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prove or disprove :

$$S=\dfrac{1}{1999}\binom{1999}{0}-\dfrac{1}{1998}\binom{1998}{1}+\dfrac{1}{1997}\binom{1997}{2}-\dfrac{1}{1996}\binom{1996}{3}+\cdots-\dfrac{1}{1000}\binom{1000}{999}=\dfrac{1}{1999}\left(w^{1999}_{1}+w^{1999}_{2}\right)$$ where $$w_{1}=\dfrac{1+\sqrt{3}i}{2},w_{2}=\dfrac{1-\sqrt{3}i}{2}$$

My idea: since $$\dfrac{1}{1999-k}\binom{1999-k}{k}=\dfrac{1}{1999-k}\dfrac{(1999-k)!}{k!(1999-2k)!}=\dfrac{(1998-k)!}{k!(1999-2k)!}$$

Then I can't,maybe can use integral deal it Thank you

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    $\begingroup$ the generating function is $-\log (1-x+x^2) = -\log (x-\omega_1)(x-\omega_2)$,.. $S_n = \dfrac{\omega_1^n+\omega_2^{n}}{n}$ $\endgroup$ – r9m May 23 '14 at 14:13
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The Chebyshev polynomials of the first kind are given by \begin{align} T_{n}(x) &= \frac{n}{2} \sum_{k=0}^{[n/2]} \frac{(-1)^{k}}{n-k} \binom{n-k}{k} (2x)^{n-2k} \\ &= \frac{1}{2} \left[ (x - \sqrt{x^{2}-1})^{n} + (x - \sqrt{x^{2}-1})^{n} \right]. \end{align} When $x=1/2$ it is seen that \begin{align} \sum_{k=0}^{[n/2]} \frac{(-1)^{k}}{n-k} \binom{n-k}{k} = \frac{1}{n} \left( a^{n} + b^{n} \right) \end{align} where $2a = 1+\sqrt{3} i$ and $2b=1-\sqrt{3} i$. When $n=1999$ this becomes \begin{align} \sum_{k=0}^{999} \frac{(-1)^{k}}{1999-k} \binom{1999-k}{k} = \frac{1}{1999} \left( a^{n} + b^{n} \right). \end{align} Thus the relationship is shown to be true.

If the sum is changed to all positive terms it can easily be seen as a Lucas number, namely, \begin{align} \sum_{k=0}^{999} \frac{1}{1999-k} \binom{1999-k}{k} = \frac{L_{1999}}{1999}. \end{align}

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This sum can also be done using Wilf / generatingfunctionology. Let $$a_n = \sum_{k=0}^{\lfloor n/2 \rfloor} \frac{(-1)^k}{n-k} {n-k \choose k}$$ and introduce the generating function $$f(z) = \sum_{n\ge 1} a_n z^n = \sum_{n\ge 1} \sum_{k=0}^{\lfloor n/2 \rfloor} \frac{(-1)^k}{n-k} {n-k \choose k} z^n \\ = \sum_{n\ge 1} \frac{z^n}{n} + \sum_{n\ge 1} \sum_{k=1}^{\lfloor n/2 \rfloor} \frac{(-1)^k}{n-k} {n-k \choose k} z^n.$$ Switch the order of summation in the inner sum to obtain $$\sum_{k\ge 1} \sum_{n\ge 2k} \frac{(-1)^k}{n-k} {n-k \choose k} z^n = \sum_{k\ge 1} \sum_{n\ge 0} \frac{(-1)^k}{n+k} {n+k \choose k} z^{n+2k} \\= \sum_{k\ge 1} z^{2k} \sum_{n\ge 0} \frac{(-1)^k}{n+k} {n+k \choose k} z^n = \sum_{k\ge 1} z^{2k} \sum_{n\ge 0} \frac{(-1)^k}{k} {n+k-1 \choose k-1} z^n \\ = \sum_{k\ge 1} \frac{(-1)^k}{k} z^{2k} \sum_{n\ge 0} {n+k-1 \choose k-1} z^n = \sum_{k\ge 1} \frac{(-1)^k}{k} z^{2k} \frac{1}{(1-z)^k} \\ = \log\frac{1}{1 + \frac{z^2}{1-z}}.$$ This gives the following closed form for $f(z):$ $$f(z) = \log\frac{1}{1-z} + \log\frac{1}{1 + \frac{z^2}{1-z}} = \log\frac{1}{1-z+z^2}.$$ Finally put $$w_{1,2} = \frac{1\pm i\sqrt{3}}{2}$$ so that $$1-z+z^2 = (1-w_1 z)(1-w_2 z).$$ This yields $$f(z) = \log\frac{1}{1-z+z^2} = \log\frac{1}{1-w_1 z} + \log\frac{1}{1-w_2 z}$$ so that $$[z^n] f(z) = \frac{w_1^n}{n} + \frac{w_2^n}{n},$$ as obtained by @r9m in the comment.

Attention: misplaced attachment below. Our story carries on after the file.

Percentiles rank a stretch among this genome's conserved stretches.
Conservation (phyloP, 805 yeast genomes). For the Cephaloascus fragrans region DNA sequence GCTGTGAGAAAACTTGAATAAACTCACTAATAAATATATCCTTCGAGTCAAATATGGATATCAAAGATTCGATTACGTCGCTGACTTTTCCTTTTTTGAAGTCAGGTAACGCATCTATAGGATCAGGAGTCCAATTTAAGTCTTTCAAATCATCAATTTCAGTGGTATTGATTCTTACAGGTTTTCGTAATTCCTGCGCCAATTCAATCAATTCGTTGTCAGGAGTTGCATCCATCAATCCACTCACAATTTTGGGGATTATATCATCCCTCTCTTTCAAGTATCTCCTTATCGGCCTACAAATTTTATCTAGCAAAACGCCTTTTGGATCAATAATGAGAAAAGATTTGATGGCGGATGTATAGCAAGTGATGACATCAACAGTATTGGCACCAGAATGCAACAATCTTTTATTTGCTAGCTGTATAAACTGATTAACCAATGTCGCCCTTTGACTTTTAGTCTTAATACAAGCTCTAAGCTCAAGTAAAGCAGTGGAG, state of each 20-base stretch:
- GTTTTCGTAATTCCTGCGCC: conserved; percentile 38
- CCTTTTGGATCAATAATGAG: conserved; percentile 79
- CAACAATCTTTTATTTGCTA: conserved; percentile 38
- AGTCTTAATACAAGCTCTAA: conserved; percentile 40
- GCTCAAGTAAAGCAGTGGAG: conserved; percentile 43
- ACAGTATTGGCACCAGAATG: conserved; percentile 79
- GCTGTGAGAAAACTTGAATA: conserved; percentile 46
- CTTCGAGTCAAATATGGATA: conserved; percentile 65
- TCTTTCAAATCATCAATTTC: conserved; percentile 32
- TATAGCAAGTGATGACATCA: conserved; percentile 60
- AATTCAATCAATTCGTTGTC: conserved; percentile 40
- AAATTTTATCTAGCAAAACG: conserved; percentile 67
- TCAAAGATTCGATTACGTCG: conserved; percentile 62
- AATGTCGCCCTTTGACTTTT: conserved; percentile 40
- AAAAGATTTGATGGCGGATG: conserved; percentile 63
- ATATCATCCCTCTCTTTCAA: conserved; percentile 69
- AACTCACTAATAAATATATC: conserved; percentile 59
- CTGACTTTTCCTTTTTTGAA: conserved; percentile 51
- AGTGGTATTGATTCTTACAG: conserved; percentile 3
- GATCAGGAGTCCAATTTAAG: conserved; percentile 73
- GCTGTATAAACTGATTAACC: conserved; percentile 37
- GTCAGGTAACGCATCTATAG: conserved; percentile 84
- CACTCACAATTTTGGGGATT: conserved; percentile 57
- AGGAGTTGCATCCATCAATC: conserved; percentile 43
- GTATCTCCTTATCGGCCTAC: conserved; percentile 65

Remark. Here we have made repeated use of the identity $$\log\frac{1}{1-z} = \sum_{n\ge 1} \frac{z^n}{n}.$$

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